This concludes the live blog of the launch of NASA’s Ares I-X. Thanks for visiting, and congratulations to the many talented folks in North Alabama who made the launch a success. Check The Daily on Thursday for complete details on the launch, plus any NASA feedback. Check my Sunday column, Capital Considerations, for a broad look at U.S. manned space exploration. It is at a crossroads, and one expert I interviewed believes it is doomed. I hope he is wrong.
Monthly Archives: October 2009
“You all did frickin’ fantastic,” says a mission control director. “I’ve got tears in my eyes. Three years ago this was a blank piece of paper,” says mission director.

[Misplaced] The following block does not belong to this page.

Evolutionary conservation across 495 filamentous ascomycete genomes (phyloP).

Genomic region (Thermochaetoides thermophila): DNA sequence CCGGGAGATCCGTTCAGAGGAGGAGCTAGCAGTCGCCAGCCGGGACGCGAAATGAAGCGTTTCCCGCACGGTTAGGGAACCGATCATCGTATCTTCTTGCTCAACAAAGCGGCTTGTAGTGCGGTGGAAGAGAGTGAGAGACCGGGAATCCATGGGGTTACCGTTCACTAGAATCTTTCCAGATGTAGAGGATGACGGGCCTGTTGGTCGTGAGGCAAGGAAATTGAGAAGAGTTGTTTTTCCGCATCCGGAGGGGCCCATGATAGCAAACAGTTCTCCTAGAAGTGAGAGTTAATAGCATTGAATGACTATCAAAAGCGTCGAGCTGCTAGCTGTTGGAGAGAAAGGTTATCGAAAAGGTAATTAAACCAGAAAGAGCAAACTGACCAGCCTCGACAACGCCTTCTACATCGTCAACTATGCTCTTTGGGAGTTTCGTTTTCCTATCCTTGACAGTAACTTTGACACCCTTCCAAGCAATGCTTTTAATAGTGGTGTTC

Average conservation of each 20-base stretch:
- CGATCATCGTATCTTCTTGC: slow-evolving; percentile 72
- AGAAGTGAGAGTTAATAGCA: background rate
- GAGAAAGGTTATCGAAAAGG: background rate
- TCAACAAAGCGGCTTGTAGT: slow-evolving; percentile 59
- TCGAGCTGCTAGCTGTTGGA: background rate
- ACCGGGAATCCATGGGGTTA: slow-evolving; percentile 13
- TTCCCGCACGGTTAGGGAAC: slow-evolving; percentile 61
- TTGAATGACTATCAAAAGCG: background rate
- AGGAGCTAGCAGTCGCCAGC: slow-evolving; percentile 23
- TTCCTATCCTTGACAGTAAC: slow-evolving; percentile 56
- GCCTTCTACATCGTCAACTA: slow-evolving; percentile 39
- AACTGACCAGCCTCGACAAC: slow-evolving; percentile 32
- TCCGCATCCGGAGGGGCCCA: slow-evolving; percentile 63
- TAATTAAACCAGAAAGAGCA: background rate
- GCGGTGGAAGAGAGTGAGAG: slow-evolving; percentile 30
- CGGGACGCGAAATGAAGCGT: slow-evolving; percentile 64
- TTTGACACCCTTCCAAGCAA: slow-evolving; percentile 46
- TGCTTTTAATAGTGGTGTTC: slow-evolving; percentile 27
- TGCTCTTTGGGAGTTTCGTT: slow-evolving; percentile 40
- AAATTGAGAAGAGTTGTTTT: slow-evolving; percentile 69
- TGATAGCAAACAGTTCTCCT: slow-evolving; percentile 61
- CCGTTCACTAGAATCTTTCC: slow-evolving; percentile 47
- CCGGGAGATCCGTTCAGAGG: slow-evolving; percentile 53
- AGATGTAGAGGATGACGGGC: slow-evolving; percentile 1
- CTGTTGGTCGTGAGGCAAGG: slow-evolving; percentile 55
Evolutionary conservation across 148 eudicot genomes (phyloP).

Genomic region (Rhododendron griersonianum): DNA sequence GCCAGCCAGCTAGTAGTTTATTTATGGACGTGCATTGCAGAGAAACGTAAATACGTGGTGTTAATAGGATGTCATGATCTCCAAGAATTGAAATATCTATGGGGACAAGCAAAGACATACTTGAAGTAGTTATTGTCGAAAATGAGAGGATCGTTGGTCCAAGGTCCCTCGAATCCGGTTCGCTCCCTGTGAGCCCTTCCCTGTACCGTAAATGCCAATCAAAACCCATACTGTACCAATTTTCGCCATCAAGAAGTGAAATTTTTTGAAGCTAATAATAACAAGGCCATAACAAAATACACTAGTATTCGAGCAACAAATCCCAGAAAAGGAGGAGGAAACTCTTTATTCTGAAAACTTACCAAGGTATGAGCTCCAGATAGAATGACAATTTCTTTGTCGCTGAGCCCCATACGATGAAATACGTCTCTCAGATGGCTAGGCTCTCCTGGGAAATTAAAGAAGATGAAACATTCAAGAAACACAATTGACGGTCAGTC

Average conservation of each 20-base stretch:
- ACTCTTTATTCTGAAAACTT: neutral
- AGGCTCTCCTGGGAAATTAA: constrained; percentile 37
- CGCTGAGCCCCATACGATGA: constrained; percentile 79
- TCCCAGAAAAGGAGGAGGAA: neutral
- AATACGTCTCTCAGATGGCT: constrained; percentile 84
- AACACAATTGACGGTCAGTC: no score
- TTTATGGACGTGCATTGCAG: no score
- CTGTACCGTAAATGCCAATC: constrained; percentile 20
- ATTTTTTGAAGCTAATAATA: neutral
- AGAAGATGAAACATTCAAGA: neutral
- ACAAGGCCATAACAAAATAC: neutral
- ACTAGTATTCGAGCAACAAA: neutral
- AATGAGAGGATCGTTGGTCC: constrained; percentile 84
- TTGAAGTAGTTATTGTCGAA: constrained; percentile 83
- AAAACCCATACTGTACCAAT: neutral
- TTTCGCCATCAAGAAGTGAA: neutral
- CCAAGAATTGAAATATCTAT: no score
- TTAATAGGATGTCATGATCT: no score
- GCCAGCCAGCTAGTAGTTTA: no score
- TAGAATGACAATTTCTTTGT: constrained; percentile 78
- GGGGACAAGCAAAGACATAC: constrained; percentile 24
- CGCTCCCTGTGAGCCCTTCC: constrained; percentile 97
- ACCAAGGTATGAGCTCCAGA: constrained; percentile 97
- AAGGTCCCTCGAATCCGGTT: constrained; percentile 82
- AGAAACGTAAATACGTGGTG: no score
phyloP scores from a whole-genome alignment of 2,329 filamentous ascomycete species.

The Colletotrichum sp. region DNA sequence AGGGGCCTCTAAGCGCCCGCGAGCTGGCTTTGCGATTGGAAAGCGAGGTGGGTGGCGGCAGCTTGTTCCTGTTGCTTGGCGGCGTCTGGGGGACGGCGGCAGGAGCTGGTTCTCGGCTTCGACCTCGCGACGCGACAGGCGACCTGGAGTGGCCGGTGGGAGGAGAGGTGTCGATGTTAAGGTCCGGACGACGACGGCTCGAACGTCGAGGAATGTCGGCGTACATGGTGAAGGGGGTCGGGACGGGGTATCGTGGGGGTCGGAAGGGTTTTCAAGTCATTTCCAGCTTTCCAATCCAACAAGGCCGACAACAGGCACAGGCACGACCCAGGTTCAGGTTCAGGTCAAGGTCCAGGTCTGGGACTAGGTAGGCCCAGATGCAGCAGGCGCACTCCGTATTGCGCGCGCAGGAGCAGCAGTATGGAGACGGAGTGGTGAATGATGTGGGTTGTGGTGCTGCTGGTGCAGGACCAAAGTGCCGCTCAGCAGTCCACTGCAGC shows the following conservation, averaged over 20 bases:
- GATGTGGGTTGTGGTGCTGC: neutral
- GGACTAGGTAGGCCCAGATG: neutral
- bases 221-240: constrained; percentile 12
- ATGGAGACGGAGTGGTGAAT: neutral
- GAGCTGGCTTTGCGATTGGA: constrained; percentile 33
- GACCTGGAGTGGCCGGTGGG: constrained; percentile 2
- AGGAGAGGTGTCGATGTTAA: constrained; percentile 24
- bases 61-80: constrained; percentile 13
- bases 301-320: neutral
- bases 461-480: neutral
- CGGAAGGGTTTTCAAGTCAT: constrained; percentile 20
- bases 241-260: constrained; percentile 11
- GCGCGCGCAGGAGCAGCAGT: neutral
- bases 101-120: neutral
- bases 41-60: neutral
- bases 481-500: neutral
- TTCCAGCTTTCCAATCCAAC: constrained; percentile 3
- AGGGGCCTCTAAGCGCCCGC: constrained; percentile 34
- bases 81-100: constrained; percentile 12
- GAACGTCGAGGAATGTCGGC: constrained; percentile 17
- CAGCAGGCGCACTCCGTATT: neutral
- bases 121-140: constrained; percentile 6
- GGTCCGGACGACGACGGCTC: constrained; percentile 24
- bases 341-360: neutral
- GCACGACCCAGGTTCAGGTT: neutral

Constellation program manager: “You’ve accomplished a great step forward for exploration.”
They expected a visual of parachute deployment, but no word from downrange ships on parachute. Should be under main parachute now, but not receiving video.
(Posted 10:30) The Ares I-X lifts off!
(Posted 10:26) Weather is green, or “go.” 4-minute countdown begins now!
(Posted 10:20) Mission control says the cloud clearing needs to last 5 to 6 minutes. That’s because weather needs to be green during polling and through duration of 4-minute countdown. Weather officer estimates it will clear at any moment, and duration should be at least 10 minutes. Looking good. Launch team debating shortening of hold duration so they can launch sooner.
(Posted 10:07) Weather officer predicts clouds will break by 10:15, but says conditions are “dynamic.” Countdown should resume at 10:16, with launch planned at 10:20. All systems are go, but they are struggling to predict a break in the clouds.